If you're struggling with sleeping well, you're not alone! Here's a guide with 10 easy-to-implement tips on how to get a better night's sleep. You don't need to do all 10 tonight. Try incorporating one or two things that appeal most to you, then work from there!
These are things that have worked really well for me, and have helped my anxious bod get into a good sleep rhythm. Many of these tips are backed by scientific studies and some of them are habits that have helped me personally.
Keep a Consistent Sleep Schedule
Go to bed and wake up at the same time every day, even on weekends. This helps regulate your body's internal clock. Establish a fixed awakening time. Try waking up at the same time every day (even on weekends) no matter how well or how poorly you have slept. This way your body will begin to get used to a regular sleep rhythm.
Create a Relaxing Bedtime Routine
Establish a calming pre-sleep routine to signal to your body that it's time to wind down. This could include activities such as reading a book, taking a warm bath, or practicing relaxation techniques. Having a bedtime routine cues your body that it’s time to sleep. So, establish a set routine that you follow every night. For example, have a warm bath, put on your pajamas, brush your teeth, and then listen to soft music and read on the couch until you start to feel sleepy and then go to bed.
Create a Comfortable Sleep Environment
Make your bedroom conducive to sleep. This involves keeping the room dark, quiet, and cool. Consider using blackout curtains, earplugs, or a white noise machine if needed. If you want to have a good sleep, it helps to create a comfortable sleep environment.
Try to ensure that your room is not too hot or cold, minimize noise, and block out light. I like to use a red light in the evening as it is non-glaring, so it can help you see better at night, plus in some small studies it has been found to help reduce sleep inertia. If possible, an open window can help with air circulation and freshness.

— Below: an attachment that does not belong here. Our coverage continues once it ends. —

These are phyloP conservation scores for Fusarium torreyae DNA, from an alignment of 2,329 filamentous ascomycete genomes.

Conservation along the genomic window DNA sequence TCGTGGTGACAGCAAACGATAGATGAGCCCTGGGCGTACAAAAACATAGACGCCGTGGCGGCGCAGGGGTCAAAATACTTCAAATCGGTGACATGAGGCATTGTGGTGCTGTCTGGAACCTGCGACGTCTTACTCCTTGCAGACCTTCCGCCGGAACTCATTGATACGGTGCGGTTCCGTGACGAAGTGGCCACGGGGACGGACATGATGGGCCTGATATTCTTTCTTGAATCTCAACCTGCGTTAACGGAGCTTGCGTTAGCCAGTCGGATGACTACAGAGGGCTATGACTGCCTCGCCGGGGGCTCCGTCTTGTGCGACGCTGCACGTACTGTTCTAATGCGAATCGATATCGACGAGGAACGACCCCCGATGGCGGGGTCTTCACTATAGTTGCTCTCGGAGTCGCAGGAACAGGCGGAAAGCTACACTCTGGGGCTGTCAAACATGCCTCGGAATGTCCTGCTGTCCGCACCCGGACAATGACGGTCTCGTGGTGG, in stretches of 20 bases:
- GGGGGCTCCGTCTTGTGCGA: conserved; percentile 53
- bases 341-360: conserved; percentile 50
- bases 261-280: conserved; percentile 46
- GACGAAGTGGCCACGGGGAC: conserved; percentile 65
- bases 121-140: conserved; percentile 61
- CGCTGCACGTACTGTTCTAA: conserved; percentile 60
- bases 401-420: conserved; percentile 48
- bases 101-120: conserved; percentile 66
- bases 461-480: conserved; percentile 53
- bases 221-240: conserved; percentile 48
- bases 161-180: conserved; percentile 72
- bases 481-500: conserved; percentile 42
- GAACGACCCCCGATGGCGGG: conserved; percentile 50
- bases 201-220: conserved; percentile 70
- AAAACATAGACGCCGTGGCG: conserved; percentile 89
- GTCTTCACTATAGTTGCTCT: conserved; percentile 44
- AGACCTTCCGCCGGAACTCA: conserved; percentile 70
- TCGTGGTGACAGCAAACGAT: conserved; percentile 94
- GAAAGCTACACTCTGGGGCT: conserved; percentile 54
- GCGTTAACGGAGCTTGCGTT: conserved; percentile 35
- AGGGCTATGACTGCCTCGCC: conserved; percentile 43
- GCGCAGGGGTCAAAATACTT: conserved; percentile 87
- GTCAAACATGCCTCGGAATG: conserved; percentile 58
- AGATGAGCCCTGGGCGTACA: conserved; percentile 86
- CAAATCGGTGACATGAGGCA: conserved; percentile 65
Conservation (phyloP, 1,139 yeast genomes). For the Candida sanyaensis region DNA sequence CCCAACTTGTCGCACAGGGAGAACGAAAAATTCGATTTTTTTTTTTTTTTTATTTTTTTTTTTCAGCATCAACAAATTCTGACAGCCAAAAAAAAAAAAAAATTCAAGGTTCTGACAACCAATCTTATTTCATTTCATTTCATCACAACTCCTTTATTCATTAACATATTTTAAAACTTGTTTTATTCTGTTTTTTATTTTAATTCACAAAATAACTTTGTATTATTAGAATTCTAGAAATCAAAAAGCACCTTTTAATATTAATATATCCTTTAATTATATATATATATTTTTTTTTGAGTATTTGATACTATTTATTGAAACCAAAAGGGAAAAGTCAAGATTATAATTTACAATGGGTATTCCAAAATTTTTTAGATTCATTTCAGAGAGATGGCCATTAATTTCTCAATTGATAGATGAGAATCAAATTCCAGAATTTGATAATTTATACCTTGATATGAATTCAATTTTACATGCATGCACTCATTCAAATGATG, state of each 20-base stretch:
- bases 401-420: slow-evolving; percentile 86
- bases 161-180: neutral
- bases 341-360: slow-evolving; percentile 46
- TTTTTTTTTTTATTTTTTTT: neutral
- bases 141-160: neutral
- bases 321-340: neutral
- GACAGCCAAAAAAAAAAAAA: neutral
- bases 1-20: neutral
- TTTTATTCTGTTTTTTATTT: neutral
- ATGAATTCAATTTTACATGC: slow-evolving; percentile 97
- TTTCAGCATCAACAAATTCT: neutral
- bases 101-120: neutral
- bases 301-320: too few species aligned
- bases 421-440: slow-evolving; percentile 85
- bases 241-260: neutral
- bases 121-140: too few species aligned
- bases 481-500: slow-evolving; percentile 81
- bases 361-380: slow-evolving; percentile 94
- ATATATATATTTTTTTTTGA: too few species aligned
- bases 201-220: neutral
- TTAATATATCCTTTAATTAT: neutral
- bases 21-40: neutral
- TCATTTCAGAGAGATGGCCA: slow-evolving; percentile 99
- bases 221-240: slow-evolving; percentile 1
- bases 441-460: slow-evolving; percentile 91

Limit Exposure to Stimulants
Avoid electronic devices like smartphones, tablets, and computers at least 30 minutes before bedtime. The blue light emitted from screens can interfere with the production of the sleep hormone melatonin.
Limit Food At Night
Be mindful of what you eat and drink, especially in the hours leading up to bedtime. Avoid heavy meals, caffeine, and alcohol close to bedtime, as they can disrupt sleep.I like to stop eating and drinking around 4 hours before bed.
Get Regular Exercise
Engage in regular physical activity, but try to finish your workout at least a few hours before bedtime. Exercise can promote better sleep, but exercising too close to bedtime may have the opposite effect.
Sleep Only When Sleepy
If you need to nap, keep it short (20-30 minutes) and earlier in the day. Avoid napping late in the afternoon or evening, as it can interfere with nighttime sleep. Don’t force yourself into bed at a particularly time if you’re not feeling sleepy. You’ll only lie awake in bed, frustrated that you can’t sleep.
Practice stress-reducing techniques such as meditation, deep breathing, or progressive muscle relaxation to help calm your mind before bedtime. Relax. Try doing something to relax your body and mind before going to bed. Try taking a warm bath 90 minutes before you plan to go to bed. Or, try a relaxation exercise (try yoga Nidra or sleep music), meditation, or listening to calming music. Take magnesium if your diet isn't providing enough.
Evaluate Your Bed
Ensure that your mattress and pillows are comfortable and supportive. An uncomfortable sleep surface can contribute to sleep disturbances. Make sure that you have a supportive mattress and fresh, comfortable bedding, I like a buckwheat pillow and natural fibre bedding. Using sheets without plastic elements (polyester) will help regulate your body temperature more effectively.
Only For Sleep
Use your bed only for sleeping and intimacy. No working or reading, watching TV in bed, or doing anything else in bed.
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